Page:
A spike in the number of cases of a relatively rare sexually transmitted infection in the Dublin area of Ireland has prompted an investigation by Irish health authorities.
Since May 2014, officials report seeing 35 cases of the bacterial disease, Lymphogranuloma venereum (LGV), primarily in Dublin’s men who have sex with men.
Health authorities say this is the first such outbreak in Ireland, which was initially declared last October.
All cases are men who have sex with men and most are also HIV-positive.
Also known as Lymphogranuloma inguinale and tropical bubo, Lymphogranuloma venereum (LGV) is a sexually transmitted chlamydial infection caused by three related but distinct types of Chlamydia trachomatis (L-1, L2 and L-3).
These are different than the types that cause non-gonococcal urethritis/cervicitis in men and women respectively.
Though LGV is more common in tropical and subtropical parts of the world; it is seen in outbreaks in the United States and Western Europe particularly in men that have sex with other men.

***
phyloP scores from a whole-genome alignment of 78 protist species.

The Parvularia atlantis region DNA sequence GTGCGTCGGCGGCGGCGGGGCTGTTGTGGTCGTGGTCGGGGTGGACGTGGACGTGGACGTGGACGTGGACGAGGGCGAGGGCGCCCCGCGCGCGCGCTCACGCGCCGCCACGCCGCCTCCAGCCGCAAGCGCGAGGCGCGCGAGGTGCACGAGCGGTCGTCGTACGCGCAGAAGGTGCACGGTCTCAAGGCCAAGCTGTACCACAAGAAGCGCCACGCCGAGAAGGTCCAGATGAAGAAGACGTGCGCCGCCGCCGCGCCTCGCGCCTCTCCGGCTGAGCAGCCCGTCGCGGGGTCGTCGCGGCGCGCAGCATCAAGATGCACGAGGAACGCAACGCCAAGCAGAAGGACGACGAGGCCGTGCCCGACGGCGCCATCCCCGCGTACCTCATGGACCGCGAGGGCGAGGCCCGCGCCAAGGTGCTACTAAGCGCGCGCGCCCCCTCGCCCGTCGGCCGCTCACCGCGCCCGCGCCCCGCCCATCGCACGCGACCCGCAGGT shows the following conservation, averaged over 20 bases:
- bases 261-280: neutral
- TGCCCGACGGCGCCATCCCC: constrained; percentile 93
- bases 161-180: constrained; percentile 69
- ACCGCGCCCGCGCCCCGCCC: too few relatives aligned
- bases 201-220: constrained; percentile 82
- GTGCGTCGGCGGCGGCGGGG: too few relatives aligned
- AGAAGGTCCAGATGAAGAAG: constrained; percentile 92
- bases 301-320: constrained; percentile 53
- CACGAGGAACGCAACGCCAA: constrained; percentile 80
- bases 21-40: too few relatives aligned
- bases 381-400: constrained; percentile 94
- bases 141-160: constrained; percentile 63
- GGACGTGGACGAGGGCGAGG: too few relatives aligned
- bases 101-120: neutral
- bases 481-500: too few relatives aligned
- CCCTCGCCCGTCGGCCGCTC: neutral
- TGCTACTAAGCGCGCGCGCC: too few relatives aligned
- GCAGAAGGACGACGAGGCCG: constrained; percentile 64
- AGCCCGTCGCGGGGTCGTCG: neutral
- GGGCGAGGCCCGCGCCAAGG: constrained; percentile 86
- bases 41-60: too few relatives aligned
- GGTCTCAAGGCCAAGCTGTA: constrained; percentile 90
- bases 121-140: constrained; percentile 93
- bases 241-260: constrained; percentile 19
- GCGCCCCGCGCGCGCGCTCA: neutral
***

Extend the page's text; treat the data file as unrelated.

This bacterium is transmitted primarily through sexual contact (oral, genital or anal) and with any direct contact with open lesions. It is believed to be transmissible via skin to skin contact.
The infection is characterized by small painless papules, nodules or ulcers which may form on the penis or within the urethra in men, and on the vulva, vaginal wall or cervix in women. This lesion frequently may go unnoticed. It may take from 3-30 days before the primary lesion appears.
Lymph nodes in the area near the infection typically swell and the presence of inguinal or femoral buboes may be seen. In women these external node are rarely affected, but proctitis may be the result of swelling of the pelvic nodes extending to the rectum.
For those that practice rectal intercourse, proctitis may be a manifestation of the disease. Rectal ulcers, discharge, pain and bleeding are also common presentations.
Elephantiasis of the genitals in both men and women may occur in cases of untreated LGV.
Like other ulcer forming sexually transmitted infections (STI) like syphilis, chancroid and herpes; LGV increases the chance of getting HIV.
LGV can be treated successfully with antibiotics (doxycycline with azithromycin as an alternative) for all stages of infection including lesions and buboes.
As with other ulcerative STI’s, LGV can still be transmitted even with condom use if infected areas are not covered.